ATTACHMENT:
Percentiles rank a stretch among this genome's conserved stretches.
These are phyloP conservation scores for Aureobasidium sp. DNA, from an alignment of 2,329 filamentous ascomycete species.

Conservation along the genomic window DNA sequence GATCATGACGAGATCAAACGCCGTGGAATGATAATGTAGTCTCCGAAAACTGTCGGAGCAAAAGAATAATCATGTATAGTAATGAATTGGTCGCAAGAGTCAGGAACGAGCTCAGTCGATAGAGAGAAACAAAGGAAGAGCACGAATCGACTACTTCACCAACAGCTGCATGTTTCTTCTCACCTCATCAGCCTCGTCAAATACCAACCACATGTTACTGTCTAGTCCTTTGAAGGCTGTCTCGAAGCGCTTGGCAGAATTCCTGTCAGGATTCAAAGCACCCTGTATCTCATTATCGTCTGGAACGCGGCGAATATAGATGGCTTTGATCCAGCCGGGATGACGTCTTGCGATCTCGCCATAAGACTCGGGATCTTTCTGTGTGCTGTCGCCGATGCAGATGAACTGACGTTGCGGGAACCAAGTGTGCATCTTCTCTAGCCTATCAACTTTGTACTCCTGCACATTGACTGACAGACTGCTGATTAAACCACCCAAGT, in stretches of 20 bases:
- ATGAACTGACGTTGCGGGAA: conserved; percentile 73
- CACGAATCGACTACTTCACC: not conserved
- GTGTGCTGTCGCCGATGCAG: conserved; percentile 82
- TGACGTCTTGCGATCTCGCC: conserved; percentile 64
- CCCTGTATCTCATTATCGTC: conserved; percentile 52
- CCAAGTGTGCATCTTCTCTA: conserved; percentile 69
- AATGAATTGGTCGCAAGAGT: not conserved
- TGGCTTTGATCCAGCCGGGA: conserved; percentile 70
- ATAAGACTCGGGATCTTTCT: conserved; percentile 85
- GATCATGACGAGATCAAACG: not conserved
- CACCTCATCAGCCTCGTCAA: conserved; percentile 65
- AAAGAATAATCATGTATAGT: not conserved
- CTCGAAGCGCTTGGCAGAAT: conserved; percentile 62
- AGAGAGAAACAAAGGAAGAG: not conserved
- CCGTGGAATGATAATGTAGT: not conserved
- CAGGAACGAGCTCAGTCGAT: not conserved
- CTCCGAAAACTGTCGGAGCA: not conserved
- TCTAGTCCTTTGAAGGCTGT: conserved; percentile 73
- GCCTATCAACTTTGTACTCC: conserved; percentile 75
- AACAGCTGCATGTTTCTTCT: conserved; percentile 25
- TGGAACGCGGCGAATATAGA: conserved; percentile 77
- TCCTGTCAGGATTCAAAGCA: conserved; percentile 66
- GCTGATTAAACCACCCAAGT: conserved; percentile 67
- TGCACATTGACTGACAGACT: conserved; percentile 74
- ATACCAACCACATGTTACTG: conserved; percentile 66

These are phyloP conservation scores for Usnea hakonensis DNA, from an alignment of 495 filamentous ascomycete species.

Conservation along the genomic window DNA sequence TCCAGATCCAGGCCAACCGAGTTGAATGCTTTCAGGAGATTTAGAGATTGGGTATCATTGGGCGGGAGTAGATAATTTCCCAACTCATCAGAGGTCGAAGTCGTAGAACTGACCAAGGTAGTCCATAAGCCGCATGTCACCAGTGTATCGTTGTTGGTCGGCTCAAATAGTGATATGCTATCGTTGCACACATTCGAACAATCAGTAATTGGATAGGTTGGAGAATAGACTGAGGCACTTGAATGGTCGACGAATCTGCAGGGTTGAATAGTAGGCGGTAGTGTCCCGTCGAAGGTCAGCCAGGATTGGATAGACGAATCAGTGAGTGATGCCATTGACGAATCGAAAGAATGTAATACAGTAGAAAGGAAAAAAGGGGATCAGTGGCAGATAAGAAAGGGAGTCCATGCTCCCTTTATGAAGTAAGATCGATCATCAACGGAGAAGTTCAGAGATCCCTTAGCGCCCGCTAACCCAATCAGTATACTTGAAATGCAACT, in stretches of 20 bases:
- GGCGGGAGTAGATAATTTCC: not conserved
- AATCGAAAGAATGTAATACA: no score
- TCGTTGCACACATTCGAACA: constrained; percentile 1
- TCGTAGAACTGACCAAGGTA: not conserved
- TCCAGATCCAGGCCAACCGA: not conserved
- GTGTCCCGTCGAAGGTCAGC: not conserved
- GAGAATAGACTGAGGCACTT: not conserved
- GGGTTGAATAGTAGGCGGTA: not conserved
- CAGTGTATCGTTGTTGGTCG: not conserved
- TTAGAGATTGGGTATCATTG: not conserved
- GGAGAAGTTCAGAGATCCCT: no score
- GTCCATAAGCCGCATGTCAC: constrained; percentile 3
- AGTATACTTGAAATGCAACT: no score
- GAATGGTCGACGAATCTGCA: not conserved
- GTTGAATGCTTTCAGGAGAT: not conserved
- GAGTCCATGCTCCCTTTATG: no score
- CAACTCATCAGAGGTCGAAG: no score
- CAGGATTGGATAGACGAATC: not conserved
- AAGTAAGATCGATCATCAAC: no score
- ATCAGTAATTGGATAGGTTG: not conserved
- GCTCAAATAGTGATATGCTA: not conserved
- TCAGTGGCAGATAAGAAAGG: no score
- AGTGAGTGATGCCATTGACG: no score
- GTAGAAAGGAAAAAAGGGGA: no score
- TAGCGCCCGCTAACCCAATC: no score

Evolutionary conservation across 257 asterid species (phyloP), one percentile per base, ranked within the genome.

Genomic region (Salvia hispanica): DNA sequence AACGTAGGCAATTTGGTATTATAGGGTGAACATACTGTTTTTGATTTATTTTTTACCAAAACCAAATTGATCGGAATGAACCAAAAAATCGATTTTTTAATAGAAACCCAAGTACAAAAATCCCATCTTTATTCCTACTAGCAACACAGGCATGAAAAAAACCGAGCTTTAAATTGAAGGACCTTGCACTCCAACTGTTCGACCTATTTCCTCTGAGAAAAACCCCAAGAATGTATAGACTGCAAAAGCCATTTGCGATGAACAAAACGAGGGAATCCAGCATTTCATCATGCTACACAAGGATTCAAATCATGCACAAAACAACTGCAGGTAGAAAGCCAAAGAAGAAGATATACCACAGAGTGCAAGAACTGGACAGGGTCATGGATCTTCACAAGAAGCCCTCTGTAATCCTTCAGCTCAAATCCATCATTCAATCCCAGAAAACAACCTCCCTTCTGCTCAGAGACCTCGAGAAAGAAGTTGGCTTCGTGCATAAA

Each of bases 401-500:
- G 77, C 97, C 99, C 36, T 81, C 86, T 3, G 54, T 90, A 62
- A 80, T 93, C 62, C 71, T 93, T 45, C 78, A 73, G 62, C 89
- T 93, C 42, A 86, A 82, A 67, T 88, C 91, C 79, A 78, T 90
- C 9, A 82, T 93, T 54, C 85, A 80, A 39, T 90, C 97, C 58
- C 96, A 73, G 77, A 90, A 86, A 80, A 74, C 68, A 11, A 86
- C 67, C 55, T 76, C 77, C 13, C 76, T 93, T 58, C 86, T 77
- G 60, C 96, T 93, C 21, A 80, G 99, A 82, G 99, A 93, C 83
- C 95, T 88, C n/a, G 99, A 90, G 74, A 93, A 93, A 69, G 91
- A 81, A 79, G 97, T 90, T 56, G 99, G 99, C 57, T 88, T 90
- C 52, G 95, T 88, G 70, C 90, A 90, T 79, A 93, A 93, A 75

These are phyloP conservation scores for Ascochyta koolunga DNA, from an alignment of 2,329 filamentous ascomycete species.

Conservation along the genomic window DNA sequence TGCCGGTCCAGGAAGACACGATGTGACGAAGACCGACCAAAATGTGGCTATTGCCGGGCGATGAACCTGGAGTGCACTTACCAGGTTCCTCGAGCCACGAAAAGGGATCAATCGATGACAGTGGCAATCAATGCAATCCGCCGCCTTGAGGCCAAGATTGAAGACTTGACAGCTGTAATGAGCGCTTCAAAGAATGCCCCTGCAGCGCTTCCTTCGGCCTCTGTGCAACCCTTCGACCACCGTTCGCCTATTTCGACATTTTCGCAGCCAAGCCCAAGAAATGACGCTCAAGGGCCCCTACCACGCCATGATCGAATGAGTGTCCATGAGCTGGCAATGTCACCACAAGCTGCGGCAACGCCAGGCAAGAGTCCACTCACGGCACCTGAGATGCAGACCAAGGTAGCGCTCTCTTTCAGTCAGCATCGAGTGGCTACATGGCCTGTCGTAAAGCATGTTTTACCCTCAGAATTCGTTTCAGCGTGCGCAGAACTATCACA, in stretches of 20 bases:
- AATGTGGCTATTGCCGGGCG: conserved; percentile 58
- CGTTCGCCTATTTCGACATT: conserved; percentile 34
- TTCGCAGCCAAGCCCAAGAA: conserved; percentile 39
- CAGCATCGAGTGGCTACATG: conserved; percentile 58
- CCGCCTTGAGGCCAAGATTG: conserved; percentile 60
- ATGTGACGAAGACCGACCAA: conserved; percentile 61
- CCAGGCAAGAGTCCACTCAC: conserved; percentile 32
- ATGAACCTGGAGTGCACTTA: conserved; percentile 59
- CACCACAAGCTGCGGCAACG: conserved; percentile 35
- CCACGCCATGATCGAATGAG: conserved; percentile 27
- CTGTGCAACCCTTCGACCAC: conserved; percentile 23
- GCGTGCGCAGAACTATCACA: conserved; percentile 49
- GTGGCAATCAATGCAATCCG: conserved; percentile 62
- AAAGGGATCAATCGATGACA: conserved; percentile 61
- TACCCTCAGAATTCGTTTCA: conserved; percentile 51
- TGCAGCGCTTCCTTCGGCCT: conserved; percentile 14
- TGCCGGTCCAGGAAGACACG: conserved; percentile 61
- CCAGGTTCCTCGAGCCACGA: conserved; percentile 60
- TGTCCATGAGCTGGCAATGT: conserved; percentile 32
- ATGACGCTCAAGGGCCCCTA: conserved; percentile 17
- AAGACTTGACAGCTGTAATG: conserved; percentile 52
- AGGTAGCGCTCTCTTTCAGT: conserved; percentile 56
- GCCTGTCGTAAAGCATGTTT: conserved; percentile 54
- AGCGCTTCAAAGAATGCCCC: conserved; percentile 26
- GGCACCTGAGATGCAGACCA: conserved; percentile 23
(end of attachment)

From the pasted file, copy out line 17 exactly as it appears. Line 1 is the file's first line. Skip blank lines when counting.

- AGAGAGAAACAAAGGAAGAG: not conserved